And no trip to Bead World would be complete without a) extra inspirational shopping

b) boasting about Geode, my large beaded art quilt, currently on display at Satin Moon!

Collection

I’m reading Thr3fold 04 by Laura and Linda Kemshall, based in the UK and Catherine Nicholls, who’s in Vancouver.  Usually I get inspired by exercises in books but don’t translate that to action (Does anyone else have this problem?)

But the first challenge in the book spoke to me, so I’ve put together a jar of precious things.   Precious meaning cool, attractive, meaningful.

Determined not to overthink this exercise, I used Goo Gone to clean off the gucky label on a honey jar that I particularly like because when I was rinsing it out with hot water to get all the sticky honey out, the bottom buckled so now it sits on my desk like the Leaning Tower of Pisa.

Here’s a scan of the flattish objects from the jar:

Catherine suggests drawing the jar contents or some of them, or taking photos and manipulating them for use in mixed media.

I’m thinking there are various ways to classify the contents.

Flat vs. three dimensional

Bought vs. acquired

Colour — lots of blue and purple

Object type, several beads and buttons, some made by me and others mass produced, also two bracelets which I guess count too, one is beads with my name that the hospital put on my son when he was born (don’t think they would do that anymore!)

There are three spools of thread (2  are antique wooden spools from my grandmother) and one spool of jewelry wire

I love it when colours have names, one of my grandmother’s spools is Pale Rose, I snaffed a marker from my grandson called periwinkle, and I have a light green paint chip called Yucatan.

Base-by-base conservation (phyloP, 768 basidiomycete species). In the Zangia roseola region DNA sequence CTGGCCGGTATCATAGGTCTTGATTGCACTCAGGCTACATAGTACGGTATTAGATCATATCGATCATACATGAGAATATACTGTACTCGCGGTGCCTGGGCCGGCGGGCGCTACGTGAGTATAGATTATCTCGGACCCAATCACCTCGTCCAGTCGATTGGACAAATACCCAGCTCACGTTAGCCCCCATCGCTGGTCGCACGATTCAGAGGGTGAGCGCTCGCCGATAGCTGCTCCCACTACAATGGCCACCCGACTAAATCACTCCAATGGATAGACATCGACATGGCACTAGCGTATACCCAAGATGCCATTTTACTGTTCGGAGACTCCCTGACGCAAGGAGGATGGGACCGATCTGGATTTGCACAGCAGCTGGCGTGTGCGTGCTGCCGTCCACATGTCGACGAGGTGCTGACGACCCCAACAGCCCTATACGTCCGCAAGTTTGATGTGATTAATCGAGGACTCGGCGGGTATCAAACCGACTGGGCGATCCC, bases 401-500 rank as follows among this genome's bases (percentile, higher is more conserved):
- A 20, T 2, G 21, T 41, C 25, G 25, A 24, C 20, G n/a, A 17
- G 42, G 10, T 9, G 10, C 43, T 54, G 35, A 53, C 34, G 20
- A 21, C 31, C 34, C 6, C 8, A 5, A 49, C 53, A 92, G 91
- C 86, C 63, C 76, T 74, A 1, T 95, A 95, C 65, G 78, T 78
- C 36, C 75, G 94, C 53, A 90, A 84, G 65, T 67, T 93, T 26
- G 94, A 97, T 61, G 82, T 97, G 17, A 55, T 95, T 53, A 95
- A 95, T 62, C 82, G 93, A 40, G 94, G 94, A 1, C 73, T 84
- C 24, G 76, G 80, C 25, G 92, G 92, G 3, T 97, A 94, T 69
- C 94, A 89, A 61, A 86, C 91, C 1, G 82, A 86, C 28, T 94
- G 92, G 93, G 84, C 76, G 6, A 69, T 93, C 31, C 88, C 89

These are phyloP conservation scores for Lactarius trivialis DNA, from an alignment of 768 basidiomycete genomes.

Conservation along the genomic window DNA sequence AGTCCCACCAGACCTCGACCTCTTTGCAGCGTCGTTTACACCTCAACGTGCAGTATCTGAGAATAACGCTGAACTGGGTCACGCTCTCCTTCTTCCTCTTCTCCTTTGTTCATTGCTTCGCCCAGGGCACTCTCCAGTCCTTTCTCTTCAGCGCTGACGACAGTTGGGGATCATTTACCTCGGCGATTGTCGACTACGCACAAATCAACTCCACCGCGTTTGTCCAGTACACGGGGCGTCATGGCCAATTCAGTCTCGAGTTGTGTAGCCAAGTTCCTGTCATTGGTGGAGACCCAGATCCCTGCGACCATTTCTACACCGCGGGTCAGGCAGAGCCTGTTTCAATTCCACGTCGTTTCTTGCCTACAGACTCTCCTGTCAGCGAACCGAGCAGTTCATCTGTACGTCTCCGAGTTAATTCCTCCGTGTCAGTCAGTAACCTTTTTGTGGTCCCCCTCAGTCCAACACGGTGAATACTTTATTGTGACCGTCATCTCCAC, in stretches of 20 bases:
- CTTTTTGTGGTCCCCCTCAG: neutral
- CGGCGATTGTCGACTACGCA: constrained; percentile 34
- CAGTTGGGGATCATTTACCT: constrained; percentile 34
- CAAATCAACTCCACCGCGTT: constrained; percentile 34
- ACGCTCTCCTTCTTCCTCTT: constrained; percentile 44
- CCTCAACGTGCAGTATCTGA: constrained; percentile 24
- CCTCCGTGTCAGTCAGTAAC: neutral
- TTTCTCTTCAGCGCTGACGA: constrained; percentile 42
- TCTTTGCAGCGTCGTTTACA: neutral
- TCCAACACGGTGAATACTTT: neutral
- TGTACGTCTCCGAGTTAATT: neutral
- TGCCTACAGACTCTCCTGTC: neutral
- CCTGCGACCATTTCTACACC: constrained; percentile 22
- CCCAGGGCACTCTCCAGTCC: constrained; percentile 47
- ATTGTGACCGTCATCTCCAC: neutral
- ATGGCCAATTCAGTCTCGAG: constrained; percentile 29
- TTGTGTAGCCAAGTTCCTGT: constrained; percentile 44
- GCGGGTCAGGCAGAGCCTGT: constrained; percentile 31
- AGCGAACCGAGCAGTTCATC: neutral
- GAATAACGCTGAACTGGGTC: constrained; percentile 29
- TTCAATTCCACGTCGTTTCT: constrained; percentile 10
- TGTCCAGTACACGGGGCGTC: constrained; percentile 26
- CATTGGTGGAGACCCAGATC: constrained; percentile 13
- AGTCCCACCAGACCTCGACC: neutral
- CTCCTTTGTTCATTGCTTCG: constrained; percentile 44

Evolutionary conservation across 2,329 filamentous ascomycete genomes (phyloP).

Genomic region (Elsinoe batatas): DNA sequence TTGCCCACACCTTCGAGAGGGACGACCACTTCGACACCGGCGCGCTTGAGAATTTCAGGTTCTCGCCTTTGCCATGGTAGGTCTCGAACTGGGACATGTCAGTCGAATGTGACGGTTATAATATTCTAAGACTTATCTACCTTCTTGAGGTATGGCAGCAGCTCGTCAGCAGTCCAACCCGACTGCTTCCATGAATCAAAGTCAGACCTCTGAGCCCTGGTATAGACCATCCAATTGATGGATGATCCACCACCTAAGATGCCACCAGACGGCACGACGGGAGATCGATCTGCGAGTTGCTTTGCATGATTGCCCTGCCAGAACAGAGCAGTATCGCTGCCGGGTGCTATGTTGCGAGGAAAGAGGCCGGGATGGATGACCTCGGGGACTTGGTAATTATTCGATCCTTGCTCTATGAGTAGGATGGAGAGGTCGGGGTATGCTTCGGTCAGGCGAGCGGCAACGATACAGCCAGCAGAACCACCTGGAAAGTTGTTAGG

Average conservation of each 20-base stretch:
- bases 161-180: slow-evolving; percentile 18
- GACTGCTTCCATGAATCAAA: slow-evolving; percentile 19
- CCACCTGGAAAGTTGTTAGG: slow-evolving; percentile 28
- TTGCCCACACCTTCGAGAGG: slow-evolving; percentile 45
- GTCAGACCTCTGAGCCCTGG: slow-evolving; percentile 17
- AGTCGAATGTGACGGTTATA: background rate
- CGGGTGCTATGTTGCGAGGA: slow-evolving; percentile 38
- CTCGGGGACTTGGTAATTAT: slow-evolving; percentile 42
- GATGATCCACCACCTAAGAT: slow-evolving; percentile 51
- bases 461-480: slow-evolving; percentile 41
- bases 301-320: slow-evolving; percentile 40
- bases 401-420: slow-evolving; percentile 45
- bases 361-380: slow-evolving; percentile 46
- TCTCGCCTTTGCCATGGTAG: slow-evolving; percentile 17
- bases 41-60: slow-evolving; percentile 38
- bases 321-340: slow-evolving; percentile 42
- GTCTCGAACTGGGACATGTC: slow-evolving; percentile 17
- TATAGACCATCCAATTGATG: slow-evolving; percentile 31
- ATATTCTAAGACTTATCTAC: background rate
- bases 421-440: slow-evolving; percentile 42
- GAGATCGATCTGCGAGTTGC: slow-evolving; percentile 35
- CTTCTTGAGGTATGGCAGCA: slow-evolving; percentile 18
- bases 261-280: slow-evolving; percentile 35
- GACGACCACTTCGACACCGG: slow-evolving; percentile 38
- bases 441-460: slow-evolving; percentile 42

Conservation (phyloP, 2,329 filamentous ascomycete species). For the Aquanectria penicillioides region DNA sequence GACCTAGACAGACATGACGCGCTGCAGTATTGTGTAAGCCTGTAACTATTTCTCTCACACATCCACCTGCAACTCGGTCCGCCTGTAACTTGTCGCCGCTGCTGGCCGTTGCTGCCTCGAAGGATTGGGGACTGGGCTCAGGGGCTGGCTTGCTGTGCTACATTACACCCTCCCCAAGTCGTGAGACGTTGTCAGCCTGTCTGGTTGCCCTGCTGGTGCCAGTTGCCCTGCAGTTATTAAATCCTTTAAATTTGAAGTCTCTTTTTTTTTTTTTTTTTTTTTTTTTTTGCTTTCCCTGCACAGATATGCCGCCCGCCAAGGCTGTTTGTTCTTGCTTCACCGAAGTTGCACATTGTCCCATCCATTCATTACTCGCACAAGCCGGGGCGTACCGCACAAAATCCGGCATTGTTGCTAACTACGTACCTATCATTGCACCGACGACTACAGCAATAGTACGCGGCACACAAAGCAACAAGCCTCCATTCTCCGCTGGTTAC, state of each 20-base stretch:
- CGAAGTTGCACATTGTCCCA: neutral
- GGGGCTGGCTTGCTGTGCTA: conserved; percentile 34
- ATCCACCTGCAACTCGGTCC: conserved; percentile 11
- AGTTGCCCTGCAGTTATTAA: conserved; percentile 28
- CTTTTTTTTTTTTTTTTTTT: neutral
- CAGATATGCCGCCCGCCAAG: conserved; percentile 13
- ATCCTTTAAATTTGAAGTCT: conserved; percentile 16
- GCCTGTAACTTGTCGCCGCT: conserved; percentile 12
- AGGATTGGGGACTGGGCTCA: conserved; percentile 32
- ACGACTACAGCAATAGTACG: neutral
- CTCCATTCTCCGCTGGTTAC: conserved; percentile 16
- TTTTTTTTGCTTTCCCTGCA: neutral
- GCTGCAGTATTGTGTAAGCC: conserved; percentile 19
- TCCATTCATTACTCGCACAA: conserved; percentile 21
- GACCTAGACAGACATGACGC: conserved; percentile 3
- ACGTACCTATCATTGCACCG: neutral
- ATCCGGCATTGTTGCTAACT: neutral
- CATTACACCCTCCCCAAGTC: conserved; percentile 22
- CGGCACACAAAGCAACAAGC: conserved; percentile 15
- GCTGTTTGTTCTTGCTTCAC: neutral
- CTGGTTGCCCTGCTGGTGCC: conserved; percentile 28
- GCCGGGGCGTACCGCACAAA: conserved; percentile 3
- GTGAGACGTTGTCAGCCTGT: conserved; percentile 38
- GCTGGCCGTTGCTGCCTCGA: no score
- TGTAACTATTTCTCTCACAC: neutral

I can see this has a lot of possibilities.  Dumpr is one of my favourite sites for messing around and one way and another I’ve had good mileage from it.  Here’s a Legoized version of my photo:

Well, there it almost wasn’t because Dumpr wouldn’t let me post it directly here (it said it would but I couldn’t get it to work.  Downloading to the PC and then figuring out how to copy it to the right folder and upload was a challenge.  I’m pleased that I finally figured it out, but frustrated that things have to be so complicated.

 

I see this as needlepoint or a quilt design.  I see things in the composition that I didn’t see on the scan, such as the blue diagonal which is partly a bracelet and partly the couching on the brown bookmark.  And I think I like the colours better, tan with pastels is interesting.

 

How about you?  Have you tried anything along these lines (collecting objects) and where did it take you?